Travelers, backpackers, explorers, and magic bean buyers are tired of going home (read: where they grew up) for holidays and birthdays and weddings and births. Truth is, many of us choose home as a last resort; a place to where we must return because we’ve run out of money and food and somehow our grandmother’s hug will make everything better. Tickets home are usually the same price as tickets to some country we’ve never visited, and we’re stuck, staring at the purchase screen, wondering if we’re making the right decision, choosing our father’s cooking over Vietnamese street meat. In the world, everything is new, fresh, and rarely repeating or stopping. Returning home, to those familiar places, we un-pause the life we left however long ago and watch it all so predictably unfold.
One holiday or some random Wednesday, instead of asking “when are you coming home,” one of my favorite cousins or a sibling will ask, “where are you going to be, and do I need to pack a coat?” I’ll even help buy the ticket if it means I could show them my version of a place that looks nothing like our neighborhood while chewing something smoked, explaining why macaroni and cheese won’t be on our dinner plates.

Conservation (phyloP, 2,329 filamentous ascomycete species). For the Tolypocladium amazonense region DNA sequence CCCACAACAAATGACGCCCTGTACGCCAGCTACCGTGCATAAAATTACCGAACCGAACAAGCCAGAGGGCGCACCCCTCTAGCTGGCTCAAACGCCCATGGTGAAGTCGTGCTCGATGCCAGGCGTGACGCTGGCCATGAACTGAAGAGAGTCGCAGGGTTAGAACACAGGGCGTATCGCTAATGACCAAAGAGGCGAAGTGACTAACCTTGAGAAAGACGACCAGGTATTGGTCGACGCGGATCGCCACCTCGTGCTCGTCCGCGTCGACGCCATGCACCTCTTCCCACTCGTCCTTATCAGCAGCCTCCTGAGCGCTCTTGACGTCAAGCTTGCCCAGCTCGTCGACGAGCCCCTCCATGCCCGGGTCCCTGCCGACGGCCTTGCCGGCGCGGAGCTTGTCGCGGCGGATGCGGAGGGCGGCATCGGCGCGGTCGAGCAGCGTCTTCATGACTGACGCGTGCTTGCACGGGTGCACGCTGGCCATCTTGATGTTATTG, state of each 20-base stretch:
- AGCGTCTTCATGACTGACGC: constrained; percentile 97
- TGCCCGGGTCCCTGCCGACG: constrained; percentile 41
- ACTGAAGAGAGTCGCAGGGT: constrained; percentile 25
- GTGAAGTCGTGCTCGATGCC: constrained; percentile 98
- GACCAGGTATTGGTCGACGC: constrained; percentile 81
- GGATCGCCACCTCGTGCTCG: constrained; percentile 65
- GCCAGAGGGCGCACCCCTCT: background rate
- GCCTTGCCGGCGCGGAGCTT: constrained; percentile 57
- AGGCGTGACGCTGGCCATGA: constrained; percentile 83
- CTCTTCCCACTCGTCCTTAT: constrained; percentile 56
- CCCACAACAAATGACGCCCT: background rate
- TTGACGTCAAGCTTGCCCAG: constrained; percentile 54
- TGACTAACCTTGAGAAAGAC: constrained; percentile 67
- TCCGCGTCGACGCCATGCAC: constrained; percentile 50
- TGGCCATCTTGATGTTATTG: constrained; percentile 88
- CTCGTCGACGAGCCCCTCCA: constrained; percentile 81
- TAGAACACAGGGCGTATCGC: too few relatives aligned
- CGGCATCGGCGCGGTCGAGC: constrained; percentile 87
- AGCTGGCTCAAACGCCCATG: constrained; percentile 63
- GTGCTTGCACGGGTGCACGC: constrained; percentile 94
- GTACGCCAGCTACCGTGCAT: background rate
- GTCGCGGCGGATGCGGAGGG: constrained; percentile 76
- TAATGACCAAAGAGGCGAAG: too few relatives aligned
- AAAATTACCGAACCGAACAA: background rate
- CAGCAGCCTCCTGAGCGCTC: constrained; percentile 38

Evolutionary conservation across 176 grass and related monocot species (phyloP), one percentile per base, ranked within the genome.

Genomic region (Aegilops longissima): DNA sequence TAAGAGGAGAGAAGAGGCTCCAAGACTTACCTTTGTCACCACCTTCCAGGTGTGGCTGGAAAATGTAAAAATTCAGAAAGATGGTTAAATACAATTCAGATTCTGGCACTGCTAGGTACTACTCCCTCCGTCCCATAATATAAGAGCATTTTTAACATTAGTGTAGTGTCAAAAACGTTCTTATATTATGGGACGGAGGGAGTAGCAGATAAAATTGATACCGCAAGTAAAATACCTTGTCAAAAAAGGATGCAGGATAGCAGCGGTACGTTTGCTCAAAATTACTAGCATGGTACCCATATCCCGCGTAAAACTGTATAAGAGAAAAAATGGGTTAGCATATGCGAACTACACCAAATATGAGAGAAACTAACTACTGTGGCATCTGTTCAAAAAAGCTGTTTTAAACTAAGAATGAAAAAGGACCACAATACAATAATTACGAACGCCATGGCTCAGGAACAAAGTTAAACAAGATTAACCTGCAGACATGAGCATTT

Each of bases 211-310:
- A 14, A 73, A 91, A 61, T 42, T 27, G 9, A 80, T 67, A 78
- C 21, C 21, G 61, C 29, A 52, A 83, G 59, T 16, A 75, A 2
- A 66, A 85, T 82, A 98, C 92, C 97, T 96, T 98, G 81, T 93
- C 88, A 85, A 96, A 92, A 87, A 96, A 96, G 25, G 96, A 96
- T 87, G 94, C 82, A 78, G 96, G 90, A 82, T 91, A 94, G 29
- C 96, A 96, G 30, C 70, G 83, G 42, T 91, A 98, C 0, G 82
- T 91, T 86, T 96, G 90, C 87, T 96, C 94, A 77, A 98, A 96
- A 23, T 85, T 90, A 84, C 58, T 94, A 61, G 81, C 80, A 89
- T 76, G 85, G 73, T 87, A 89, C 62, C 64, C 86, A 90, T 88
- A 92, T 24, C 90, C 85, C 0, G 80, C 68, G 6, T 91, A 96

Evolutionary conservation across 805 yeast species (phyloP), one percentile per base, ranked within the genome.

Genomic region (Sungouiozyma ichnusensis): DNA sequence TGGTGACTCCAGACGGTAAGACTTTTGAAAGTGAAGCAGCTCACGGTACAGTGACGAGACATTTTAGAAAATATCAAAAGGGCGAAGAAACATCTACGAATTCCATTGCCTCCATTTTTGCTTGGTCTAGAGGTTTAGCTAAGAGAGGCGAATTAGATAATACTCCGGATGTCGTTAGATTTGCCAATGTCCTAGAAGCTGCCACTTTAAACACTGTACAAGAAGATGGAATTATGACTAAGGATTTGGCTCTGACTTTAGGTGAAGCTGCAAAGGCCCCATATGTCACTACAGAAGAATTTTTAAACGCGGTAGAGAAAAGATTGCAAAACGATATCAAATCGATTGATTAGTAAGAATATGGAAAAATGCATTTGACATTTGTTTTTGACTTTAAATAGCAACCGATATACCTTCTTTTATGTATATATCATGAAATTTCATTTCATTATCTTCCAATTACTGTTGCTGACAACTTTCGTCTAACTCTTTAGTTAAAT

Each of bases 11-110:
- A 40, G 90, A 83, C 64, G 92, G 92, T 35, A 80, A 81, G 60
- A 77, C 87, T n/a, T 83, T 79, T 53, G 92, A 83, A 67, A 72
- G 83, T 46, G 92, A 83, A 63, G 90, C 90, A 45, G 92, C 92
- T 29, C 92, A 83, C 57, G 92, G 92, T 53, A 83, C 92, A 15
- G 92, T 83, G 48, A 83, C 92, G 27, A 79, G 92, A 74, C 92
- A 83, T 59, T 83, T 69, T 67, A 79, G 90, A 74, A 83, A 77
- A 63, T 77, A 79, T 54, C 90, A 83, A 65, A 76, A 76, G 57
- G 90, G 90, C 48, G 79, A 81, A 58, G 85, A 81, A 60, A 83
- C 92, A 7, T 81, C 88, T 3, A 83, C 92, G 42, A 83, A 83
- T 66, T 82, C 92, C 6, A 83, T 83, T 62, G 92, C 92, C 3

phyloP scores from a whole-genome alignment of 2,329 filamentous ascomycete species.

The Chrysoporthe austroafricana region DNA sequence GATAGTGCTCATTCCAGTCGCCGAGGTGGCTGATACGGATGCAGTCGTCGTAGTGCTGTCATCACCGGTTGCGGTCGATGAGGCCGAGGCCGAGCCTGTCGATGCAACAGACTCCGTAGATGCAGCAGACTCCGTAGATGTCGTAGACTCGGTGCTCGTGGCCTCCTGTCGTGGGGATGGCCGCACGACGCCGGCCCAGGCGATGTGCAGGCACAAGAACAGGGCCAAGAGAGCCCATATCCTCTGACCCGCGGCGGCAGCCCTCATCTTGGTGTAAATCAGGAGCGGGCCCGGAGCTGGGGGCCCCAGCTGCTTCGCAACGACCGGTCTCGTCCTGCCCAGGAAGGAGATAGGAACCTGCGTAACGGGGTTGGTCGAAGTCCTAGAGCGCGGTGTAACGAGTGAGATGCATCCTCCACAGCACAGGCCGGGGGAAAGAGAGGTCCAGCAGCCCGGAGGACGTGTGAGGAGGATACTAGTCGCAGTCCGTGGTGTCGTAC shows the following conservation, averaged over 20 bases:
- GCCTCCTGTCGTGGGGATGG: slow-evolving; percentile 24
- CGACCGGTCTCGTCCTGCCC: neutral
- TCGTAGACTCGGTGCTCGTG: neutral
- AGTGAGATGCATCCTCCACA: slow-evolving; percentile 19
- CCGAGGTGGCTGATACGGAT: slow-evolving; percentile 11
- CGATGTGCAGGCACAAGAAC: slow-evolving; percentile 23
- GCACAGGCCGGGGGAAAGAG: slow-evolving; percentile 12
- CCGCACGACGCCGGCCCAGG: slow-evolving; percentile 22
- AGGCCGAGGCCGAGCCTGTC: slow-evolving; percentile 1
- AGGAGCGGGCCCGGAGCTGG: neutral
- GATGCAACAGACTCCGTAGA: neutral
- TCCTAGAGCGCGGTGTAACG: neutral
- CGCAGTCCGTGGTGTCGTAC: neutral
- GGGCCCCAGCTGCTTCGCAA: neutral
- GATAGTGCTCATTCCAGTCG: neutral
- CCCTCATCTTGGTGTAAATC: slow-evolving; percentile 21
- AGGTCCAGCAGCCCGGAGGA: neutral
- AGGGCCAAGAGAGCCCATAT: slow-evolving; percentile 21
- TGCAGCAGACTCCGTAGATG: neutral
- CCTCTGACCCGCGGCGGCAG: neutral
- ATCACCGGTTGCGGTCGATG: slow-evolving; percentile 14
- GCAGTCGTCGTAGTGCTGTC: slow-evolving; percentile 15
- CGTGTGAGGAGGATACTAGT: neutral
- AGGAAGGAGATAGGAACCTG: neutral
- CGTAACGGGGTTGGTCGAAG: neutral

In Lima, I met an Aussie who hadn’t been home in three years “because the world is too big to keep returning to that place. If my family wants to see me, they’ll ask me where I am, and they’ll come.” He’s right, you know? Instead of buying the tickets home, he purchases cars and drives country to country, picking up hitchhikers, making them family. He’s better for it.
If laying eyes on your traveler’s face every so often is as important to you as your urgency makes it seem, you’d gladly and just as easily go to him or her on the other side of the world. The traveler will make sure you’re better for it.